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DIY: Outdoor Privacy

You love your neighbors (hopefully). You love the feeling of community and togetherness. Chances are also high that you like privacy and boundaries as well. Most folks think of fences when they think of privacy. But fences can be a prohibitively expensive proposition, particularly if you’re not likely to be in your current home for very long before the military sends you somewhere else. You have lots of less expensive alternatives available to you—many of which you can tackle on your own over a weekend.

Bring the curtains outdoors. Sure, this isn’t a terribly practical solution to enclosing an entire backyard, particularly if you have a good-sized yard. But it is a great option if you’d like to cordon off a small area or section of your outdoor space. You can use existing structures in your yard, like railings or trees, or use wooden posts you install for this purpose. Wires, rods, ropes – there are several ways you can hang the curtains. Pick outdoor curtains for greater durability against the elements.

Build your own privacy screen. Depending on your budget and taste, you can purchase pre-built screens of various materials. Better yet, you can upcycle pallets, old shutters, screens, or doors for this purpose. Use hinges to connect them to each other and voila—instant folding screen of whatever size you choose to design. You can sand, paint, and/or decorate to your heart’s content to leave your own one-of-a-kind imprint or enjoy the “aged” look as is. Lattice panels, if secured with wooden posts or boards, will also do the trick here. (And they sell retractable backyard screens too that you can anchor to your deck or patio if you want a less-DIY DIY option.)

Utilize large planters and flower boxes. This is a very beautiful way to put some space between you and your nearest neighbors. You can fill the planters and boxes with lush flowers, tall ornamental grasses, and large, full plants of various colors and types. Vary the number and distance of the planters depending upon how much privacy you’re aiming for. You can even attach flower boxes or containers to that lattice screen referenced above to double your available gardening space while shielding your yard from nosey neighbors.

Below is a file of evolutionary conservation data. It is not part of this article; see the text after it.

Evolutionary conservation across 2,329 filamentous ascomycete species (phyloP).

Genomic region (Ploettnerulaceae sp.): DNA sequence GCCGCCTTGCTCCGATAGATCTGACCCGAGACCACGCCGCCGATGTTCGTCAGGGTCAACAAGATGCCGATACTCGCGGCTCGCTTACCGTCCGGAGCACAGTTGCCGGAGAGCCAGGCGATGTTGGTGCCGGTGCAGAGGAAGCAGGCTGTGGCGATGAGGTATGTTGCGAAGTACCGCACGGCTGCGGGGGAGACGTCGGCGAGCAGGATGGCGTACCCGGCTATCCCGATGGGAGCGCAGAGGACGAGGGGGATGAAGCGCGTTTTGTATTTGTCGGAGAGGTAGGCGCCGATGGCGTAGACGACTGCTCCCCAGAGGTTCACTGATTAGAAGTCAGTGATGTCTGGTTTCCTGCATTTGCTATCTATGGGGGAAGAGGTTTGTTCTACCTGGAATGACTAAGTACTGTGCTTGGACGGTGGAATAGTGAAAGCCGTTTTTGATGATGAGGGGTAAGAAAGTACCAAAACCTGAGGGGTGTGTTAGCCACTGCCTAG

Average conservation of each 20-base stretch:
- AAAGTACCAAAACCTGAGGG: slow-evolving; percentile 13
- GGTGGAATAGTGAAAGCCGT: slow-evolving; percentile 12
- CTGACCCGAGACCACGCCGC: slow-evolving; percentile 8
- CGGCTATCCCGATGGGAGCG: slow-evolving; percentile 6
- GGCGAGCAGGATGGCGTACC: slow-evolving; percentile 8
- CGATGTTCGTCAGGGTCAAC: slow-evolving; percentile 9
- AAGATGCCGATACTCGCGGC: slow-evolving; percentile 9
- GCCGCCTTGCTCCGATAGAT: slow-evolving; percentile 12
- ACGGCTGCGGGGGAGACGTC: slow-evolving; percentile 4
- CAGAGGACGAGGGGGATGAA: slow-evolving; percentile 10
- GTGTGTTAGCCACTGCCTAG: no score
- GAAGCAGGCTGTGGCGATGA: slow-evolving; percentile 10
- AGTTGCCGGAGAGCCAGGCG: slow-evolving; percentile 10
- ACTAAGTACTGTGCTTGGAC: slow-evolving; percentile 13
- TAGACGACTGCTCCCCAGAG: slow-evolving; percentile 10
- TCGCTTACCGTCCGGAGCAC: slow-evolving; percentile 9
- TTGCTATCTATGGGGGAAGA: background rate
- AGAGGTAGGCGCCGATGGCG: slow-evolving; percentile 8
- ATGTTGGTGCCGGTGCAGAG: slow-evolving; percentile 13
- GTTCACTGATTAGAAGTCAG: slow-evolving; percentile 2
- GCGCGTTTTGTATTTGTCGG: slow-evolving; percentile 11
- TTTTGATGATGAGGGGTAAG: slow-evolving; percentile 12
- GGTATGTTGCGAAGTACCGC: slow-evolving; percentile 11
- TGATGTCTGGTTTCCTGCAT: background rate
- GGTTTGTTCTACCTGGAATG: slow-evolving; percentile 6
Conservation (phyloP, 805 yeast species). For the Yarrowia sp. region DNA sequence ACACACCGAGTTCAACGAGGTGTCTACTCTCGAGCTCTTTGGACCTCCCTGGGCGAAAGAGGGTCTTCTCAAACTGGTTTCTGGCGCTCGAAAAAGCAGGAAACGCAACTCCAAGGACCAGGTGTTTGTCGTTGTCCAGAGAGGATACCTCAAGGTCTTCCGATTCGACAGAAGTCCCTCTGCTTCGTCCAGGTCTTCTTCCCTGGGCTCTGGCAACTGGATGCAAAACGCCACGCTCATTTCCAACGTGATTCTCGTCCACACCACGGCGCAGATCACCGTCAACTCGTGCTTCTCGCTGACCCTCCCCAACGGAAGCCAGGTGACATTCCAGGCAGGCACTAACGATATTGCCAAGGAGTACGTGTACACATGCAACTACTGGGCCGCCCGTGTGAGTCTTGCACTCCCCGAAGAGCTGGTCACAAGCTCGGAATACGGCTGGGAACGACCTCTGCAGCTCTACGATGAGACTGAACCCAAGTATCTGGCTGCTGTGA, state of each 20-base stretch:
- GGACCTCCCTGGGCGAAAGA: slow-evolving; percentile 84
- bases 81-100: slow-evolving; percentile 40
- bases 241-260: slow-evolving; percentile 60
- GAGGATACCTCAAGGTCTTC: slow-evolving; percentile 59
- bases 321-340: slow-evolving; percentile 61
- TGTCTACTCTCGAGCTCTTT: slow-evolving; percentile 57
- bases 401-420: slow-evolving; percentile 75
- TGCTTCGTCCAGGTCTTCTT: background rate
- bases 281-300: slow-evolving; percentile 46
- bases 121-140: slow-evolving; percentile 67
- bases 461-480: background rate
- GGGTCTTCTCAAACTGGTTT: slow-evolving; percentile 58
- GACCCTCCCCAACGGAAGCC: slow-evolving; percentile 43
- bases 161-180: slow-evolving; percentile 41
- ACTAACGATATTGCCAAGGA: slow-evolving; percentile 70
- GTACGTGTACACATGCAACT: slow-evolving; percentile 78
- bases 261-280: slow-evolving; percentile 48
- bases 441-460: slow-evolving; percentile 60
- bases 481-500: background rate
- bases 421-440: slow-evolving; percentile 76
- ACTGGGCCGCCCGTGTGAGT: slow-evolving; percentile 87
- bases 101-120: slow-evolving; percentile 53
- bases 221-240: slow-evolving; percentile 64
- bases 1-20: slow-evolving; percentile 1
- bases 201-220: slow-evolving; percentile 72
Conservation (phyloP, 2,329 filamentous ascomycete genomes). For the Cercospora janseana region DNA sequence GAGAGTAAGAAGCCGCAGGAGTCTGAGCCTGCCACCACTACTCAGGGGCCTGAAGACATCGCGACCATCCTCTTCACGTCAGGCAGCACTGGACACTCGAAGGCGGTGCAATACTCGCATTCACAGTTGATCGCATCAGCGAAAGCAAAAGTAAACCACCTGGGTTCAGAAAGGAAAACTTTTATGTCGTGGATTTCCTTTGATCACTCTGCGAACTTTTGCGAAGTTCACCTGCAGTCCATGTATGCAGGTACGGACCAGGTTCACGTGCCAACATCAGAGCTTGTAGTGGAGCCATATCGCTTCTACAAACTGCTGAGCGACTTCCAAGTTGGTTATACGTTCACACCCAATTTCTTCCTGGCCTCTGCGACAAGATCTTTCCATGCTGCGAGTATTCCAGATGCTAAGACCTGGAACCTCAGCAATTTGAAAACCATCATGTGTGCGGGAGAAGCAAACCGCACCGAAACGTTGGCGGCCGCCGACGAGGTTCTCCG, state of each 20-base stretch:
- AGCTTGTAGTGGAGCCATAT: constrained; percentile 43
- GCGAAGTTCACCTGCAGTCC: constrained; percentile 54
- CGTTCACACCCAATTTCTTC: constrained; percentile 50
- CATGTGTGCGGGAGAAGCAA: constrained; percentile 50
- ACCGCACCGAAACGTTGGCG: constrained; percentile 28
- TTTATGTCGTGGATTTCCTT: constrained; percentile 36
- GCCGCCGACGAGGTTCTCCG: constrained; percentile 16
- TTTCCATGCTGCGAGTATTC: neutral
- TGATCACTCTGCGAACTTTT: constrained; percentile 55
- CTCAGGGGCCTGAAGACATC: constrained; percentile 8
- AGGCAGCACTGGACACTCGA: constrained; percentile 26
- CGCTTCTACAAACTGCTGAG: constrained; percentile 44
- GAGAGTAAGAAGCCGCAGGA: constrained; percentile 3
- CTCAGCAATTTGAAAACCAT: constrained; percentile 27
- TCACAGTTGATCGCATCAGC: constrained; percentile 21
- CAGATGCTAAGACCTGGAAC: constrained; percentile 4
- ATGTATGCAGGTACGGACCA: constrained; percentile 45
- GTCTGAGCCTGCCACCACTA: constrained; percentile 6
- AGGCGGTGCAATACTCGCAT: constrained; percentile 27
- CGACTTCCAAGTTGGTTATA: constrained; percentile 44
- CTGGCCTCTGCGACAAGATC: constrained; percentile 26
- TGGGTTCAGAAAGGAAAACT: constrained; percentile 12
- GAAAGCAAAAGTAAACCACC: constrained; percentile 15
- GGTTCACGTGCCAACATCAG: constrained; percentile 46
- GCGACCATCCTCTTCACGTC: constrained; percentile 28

Plant your own evergreen privacy fence. Planting trees, bushes, and shrubs suitable for privacy requires very few materials—shovels, dirt, and the bulbs/plants/trees themselves along with suitable growing conditions like sun and friendly soil. The only real issue here is that you need to know your end game. If this is your forever home you’re landscaping, you’ve got all the time in the world to “build from scratch” and watch your plant babies grow. If you’re looking for a quick privacy fix and it’s unlikely you’ll be planted here as long as the plants are, you’ll want to invest your time and resources in options that yield speedier benefits.

  • Options for quick results: You can buy and plant fully grown hedging. While the idea of having an instant six-foot evergreen privacy screen may sound tremendously appealing, keep in mind that this option can be cost-prohibitive and may also require special equipment for planting. A less expensive alternative is to select quick growing plants, flowers, and hedges. Need some inspiration? Hydrangea, forsythia, and beautybush are all shrubs with a growth rate of more than 24” per year that will add gorgeous color to your yard as well. Prefer green? North Privet grows at a rate of three feet per year and with its dense foliage, makes a great (and shearing/shaping friendly) privacy screen.
  • Options for when time is not an issue: If you’re planting for the long game and are already in your forever home, you have the time to put in new plants and trees and enjoy watching them grow. You can experiment with a wide assortment of ornamental grasses, trees, and bushes. You can even mix it up with a well-orchestrated combination of evergreen and flowering shrubs. This option gives you both the benefit of seasonal color and continued privacy even after flowering plants are no longer in bloom.

Whether you’re planting for short or long term, it’s worth your time to visit your local home and garden store for expert advice. Communicate what you’re hoping to accomplish, and you can expect to learn what thrives where it—and you—are planted.

Most of these solutions have additional benefits besides affording you some shelter from prying eyes. Fences and barriers can reduce sound, protect from winds, minimize the amount of snow removal you’ll have to do, and potentially keep you from having to invade someone else’s privacy without intending to.

Whatever your reason for putting some literal and figurative space between your home and your surroundings, setting up a privacy barrier is just a matter of some creativity, resourcefulness, and a little bit of your time in order to reap rewards.